- Silver prices surged and fell overnight on a possible ‘fat finger’ trade
- Dismal data from Australia on construction work done
- New Zealand’s trade deficit widens more than expected in January
Silver prices spike
A sudden spike in silver prices was probably the most interesting point during Asian hours trading. The precious metal price surged almost 5% from its daily low to above $16.6 just in a couple of minutes and then crashed to be slightly below the flat line at the time of writing. What did cause such a move? There was no particulator factor standing behind this rally, hence it could have been probably sparked by a so-called ‘fat finger’ trade. This hypothesis seems to be confirmed when we look at other markets like currencies or even gold prices - there were no similar movements overnight. Therefore, we think that there is more the interesting story to look at than a game changer.
Silver prices spiked roughly 5% from their low and crashed thereafter. Source: Bloomberg
As we already wrote above it was quite subdued trading across both developed and emerging market currencies. Focusing on the G10 basket one may notice that the US dollar keeps climbing a bit this morning. In terms of macroeconomic releases we got data from Australian and New Zealand. Australia’s construction work done slumped 3.1% QoQ in the final three months of the past year and missed the expected rise of 0.5% QoQ. Note that the huge decline came after a fall (a 3.6% QoQ decline after being revised down today) in the third quarter alike. The details showed that housing construction dropped 3.6% QoQ, it does not augur well ahead of a GDP release (this series feeds directly into the national accounts). On top of that, engineering construction plunged 5% QoQ, public construction slumped 6% QoQ and private sector construction dropped 2.2% QoQ. Although there was no a notable reaction in the Australian dollar or the country’s stock market the data confirmed fading activity in the sector. Having in mind that the China’s economy keeps shifting the gear to lower one may expect that Australian economic growth momentum will remain under downward pressure.
Australian construction work done disappointed in the last quarter of 2018. Source: Macrobond, XTB Research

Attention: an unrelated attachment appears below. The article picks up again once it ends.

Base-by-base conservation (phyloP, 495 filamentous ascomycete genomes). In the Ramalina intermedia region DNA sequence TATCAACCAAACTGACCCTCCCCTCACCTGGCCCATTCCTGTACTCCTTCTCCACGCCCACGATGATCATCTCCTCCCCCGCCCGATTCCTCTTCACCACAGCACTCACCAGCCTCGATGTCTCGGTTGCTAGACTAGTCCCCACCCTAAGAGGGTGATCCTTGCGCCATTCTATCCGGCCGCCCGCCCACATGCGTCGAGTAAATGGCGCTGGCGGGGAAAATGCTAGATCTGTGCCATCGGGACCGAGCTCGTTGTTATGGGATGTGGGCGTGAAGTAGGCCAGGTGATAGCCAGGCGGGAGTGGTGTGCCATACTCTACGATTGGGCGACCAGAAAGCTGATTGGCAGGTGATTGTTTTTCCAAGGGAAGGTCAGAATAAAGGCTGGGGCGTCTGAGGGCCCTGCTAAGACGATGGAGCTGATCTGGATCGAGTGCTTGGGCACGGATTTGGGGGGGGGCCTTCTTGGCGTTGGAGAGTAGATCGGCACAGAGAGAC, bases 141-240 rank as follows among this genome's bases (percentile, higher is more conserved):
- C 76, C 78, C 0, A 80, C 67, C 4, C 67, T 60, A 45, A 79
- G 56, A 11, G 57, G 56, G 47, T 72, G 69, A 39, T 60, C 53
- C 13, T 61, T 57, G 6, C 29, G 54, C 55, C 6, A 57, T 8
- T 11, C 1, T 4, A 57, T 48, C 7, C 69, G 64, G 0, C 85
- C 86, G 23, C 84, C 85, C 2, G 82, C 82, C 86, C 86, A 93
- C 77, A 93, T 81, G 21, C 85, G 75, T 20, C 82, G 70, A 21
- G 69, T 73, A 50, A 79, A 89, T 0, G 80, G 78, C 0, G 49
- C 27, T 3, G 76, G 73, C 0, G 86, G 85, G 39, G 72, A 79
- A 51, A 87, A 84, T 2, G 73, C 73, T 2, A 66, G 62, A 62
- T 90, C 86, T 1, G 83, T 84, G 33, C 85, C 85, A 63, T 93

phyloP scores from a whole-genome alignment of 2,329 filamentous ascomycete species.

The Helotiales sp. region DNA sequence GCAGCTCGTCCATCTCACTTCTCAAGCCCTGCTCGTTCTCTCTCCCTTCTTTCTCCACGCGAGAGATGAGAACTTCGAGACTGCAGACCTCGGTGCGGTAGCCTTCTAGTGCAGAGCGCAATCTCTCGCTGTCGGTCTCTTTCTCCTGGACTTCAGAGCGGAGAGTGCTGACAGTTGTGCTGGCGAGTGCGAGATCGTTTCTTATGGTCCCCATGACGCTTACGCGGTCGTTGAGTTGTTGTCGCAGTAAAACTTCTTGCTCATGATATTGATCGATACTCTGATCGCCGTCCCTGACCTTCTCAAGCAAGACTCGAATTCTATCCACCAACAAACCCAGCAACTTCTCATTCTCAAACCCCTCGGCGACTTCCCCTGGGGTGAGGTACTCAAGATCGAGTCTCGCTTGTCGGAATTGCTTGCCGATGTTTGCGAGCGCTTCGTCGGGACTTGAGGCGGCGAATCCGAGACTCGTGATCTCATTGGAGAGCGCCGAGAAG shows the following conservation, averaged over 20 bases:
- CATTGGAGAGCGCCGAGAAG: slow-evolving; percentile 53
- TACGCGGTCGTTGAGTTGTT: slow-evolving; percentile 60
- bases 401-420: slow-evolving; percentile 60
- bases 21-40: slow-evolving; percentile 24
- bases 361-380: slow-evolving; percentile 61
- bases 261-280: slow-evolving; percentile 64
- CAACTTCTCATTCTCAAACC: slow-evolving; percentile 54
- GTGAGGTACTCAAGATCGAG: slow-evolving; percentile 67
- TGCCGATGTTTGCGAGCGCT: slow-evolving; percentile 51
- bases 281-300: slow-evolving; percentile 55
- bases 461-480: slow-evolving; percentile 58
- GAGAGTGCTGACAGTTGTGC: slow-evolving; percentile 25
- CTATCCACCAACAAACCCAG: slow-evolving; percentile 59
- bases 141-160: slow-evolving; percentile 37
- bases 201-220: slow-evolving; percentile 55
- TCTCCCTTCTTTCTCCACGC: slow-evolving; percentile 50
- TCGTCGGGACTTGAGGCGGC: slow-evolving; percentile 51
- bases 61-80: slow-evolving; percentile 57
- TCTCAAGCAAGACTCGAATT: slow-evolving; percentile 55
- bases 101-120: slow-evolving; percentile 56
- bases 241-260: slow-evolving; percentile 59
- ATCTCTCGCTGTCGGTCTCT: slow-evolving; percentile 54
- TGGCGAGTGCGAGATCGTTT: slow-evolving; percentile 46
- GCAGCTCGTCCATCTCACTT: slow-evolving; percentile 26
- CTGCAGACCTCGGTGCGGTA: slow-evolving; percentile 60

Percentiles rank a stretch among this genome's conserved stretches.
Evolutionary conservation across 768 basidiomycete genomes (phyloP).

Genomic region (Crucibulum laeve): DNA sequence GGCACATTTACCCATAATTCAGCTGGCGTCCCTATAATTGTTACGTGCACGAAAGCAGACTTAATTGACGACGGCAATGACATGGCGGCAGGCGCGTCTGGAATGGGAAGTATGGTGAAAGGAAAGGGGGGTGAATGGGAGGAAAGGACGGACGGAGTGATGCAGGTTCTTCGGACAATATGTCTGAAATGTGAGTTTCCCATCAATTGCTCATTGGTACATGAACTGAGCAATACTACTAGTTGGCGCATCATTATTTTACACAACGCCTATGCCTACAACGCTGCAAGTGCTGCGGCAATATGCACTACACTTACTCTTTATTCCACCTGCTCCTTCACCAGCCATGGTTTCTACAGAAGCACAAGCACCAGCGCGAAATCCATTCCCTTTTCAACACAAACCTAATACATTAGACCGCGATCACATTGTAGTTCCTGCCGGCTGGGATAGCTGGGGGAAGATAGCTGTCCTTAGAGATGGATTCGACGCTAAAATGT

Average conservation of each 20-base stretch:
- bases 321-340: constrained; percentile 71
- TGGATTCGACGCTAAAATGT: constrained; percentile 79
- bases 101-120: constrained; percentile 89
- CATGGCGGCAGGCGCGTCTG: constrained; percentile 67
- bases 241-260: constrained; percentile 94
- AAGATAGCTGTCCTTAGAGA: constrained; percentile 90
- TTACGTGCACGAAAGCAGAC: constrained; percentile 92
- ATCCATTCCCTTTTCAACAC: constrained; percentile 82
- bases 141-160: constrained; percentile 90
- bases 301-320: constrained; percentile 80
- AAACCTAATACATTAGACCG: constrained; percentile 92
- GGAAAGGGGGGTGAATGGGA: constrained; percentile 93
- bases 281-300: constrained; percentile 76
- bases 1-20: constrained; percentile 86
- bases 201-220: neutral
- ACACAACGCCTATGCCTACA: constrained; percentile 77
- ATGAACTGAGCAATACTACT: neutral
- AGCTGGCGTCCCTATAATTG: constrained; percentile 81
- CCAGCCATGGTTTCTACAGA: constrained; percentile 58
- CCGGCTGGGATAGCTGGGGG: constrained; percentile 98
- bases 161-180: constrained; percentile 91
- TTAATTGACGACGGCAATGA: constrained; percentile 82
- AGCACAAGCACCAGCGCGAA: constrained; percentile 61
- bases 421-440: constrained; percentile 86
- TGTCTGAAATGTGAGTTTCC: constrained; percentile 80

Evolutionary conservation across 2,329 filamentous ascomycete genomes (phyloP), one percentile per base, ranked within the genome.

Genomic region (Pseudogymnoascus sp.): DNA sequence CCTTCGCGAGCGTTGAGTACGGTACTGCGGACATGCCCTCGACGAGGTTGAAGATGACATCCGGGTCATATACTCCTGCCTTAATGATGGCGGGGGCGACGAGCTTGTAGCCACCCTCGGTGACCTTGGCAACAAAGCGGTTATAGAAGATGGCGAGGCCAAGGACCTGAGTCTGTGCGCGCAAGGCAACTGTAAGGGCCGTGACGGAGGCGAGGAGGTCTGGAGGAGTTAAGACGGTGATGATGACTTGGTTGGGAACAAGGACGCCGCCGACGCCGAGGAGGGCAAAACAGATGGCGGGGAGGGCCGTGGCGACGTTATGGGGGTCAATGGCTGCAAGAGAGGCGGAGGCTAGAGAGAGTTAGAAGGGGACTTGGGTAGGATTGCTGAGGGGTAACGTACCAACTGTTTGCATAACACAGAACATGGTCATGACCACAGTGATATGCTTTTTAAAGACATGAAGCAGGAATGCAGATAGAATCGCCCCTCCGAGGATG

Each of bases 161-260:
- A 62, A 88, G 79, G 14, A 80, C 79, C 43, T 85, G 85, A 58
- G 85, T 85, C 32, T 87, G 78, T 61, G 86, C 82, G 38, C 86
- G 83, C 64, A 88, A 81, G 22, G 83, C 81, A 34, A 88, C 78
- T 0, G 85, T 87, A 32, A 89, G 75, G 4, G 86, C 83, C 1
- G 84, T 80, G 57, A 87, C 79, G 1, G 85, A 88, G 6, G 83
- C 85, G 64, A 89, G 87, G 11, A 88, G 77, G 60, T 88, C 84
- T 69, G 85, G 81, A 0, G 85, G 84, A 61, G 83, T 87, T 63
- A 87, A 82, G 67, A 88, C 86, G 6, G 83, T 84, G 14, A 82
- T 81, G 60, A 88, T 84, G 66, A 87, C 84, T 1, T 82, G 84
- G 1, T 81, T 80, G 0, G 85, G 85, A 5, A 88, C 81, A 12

Last but not least, the New Zealand’s trade data revealed a higher than expected trade deficit in January (unadjusted). The deficit amounted to 914 million NZD compared to 300 million NZD expected. Exports totalled 4.4 billion NZD against 4.8 billion NZD expected, while imports totalled 5.32 billion NZD against 5 billion NZD expected. Taking the 12-month rolling sum the deficit widened to 6358 million NZD from 6106 million NZD in the prior month. Some details suggest that there was a slow start to the meat processing season which could be blamed for weaker than forecast exports. Apart from this, dairy volumes lifted somewhat, however, the recent uptick in dairy prices has not probably translated into exports values yet. Overall, the data showed that domestic demand remained quite robust at the beginning of the new year. If these trends keep unfolding, the New Zealand’s economy could experience the widening current account in the months to come.
The NZDUSD has almost approached its important resistance (orange line). This level could play a crucial role for bulls in the nearest future. Source: xStation5
In the other news:
The US House voted to block a Trump’s emergency plan for a wall, the Senate is likely to vote the opposite
BoJ’s Kataoka said the BoJ should persistnely continue easing monetary policy
Pakistan informed that it had shot down two Indian aircrafts inside Pakistani airspace, according to a statement from the Pakistan’s foreign ministry